Something that’s available year-round is dried kombu seaweed, the star on the umami stage. In recent years, umami has become an inescapable term among foodies and chefs the world over. The term was coined by Kikunae Ikeda, the very person who discovered monosodium glutamate (MSG), the purest form of umami. The term and concept are rooted in Japanese culinary culture.

Using dashi (Japanese soup stock) in your cooking is one of the simplest and most common ways to add an umami punch to your food. Namiko Chen from Just One Cookbook underlines its importance.

“This umami-rich broth is fundamental to Japanese cooking and you should not skip it,” she says. The umami flavor is what makes the food uniquely Japanese.

Takuya Iwamoto from Chef’s Labo goes as far as to say kombu is a “magical ingredient.” He adds, “It hardly has any taste or flavor, but it has heaps of ‘umami’. It’s a pure umami enhancer.”

If you’re looking to drop some umami bombs at your next dinner party, it sounds like kombu dashi is probably the way to go.

Combining Cuisines

Of course, the ability to amplify umami is not limited to Japanese cuisine. But Enomoto says that in comparison to western food, Japanese dishes bring out umami and have more dashi and fermented ingredients. So, to draw out that umami essence in other cooking, she mentions that she often uses fermented foods as a “kakushi aji” (secret ingredient).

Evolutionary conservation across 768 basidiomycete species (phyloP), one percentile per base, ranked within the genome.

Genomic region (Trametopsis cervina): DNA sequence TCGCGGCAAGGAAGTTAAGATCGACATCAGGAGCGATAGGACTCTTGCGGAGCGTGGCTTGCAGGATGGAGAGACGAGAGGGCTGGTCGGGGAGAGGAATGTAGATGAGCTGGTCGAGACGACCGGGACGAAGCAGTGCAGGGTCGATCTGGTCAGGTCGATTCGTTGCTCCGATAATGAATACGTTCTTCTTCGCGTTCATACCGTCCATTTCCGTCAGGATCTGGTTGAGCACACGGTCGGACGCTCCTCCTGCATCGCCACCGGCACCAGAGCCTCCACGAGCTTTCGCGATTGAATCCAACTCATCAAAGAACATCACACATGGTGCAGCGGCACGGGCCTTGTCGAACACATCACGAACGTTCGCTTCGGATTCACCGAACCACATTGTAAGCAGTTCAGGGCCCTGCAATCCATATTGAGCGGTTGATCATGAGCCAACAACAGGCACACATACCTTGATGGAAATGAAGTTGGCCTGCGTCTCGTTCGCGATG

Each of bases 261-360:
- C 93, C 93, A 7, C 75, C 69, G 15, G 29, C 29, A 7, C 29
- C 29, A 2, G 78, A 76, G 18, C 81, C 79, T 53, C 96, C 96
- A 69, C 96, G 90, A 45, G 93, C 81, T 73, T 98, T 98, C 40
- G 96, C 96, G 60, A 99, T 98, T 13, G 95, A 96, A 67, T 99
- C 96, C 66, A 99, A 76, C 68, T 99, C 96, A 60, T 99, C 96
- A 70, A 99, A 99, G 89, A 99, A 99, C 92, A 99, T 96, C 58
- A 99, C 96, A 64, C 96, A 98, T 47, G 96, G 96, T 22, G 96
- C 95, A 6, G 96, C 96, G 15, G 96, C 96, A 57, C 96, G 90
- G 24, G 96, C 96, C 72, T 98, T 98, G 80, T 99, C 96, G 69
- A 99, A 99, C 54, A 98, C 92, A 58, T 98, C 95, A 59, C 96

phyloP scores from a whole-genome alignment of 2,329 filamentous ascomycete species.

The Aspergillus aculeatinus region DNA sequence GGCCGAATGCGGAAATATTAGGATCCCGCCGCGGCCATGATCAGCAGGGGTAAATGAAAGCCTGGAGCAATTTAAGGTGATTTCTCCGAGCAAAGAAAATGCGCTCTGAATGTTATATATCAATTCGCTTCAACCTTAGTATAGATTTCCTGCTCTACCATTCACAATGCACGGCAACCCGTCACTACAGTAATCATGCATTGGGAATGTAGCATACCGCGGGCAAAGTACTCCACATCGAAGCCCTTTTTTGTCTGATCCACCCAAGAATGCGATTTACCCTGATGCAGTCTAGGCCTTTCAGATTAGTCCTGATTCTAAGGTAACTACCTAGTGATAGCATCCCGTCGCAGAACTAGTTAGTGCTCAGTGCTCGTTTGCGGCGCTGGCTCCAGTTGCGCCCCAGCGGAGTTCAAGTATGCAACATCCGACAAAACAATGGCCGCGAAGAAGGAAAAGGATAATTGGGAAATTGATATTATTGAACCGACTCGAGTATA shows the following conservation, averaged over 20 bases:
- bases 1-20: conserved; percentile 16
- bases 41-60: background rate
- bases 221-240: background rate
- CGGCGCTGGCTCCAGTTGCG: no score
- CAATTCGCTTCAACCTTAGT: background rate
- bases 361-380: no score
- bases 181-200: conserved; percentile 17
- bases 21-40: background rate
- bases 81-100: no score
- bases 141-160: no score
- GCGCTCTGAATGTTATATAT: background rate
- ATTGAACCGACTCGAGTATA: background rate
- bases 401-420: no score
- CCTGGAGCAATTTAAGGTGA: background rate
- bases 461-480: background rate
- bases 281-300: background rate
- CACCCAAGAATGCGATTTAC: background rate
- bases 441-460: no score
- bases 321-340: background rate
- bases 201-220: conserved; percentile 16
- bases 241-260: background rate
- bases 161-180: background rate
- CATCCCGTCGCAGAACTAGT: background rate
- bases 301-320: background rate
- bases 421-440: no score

“For example, I often add miso to meat sauces, beef stew and gratin,” she reveals.

This form of cultural and ingredient crossover is a vital element to the development of new and exciting dishes. It’s something we shouldn’t shy away from despite the negative connotations the word “fusion” has amassed.

“Humans have been bringing ingredients and techniques with them as they migrate since the beginning of our history,” states Matsumoto.

He goes on to mention that dishes like tempura and karaage are often associated with Japanese cuisine, but precursors to these dishes were introduced by the Portuguese and Chinese.

Perhaps a bit of miso in your Bolognese could spark the beginnings of a new classic.

Final Words of Advice

Aside from starting simple, adding umami, using what’s in season and mixing and matching cuisines, our interviewees also advise aspiring cooks to not be hard on themselves. The prevailing sentiment was that beginners should experiment and try not to let fear of failure get in the way.

“Don’t be afraid to make mistakes,” says Miwa. “Being creative is a big part of fun cooking.”

“Don’t stress too much about following a traditional or certain way,” adds Iwamoto. “Just try to enjoy cooking. Turn on your favorite music and get excited.”

This is certainly something that got in the way of my cooking at first. The idea that the recipe is always right and I mustn’t “taint” Japanese cuisine with European flavors. I’ve since moved on from that mindset and love experimenting to come up with my own new favorites. And speaking to these seasoned YouTube cooks has given me new confidence.

Feature image by Anna Petek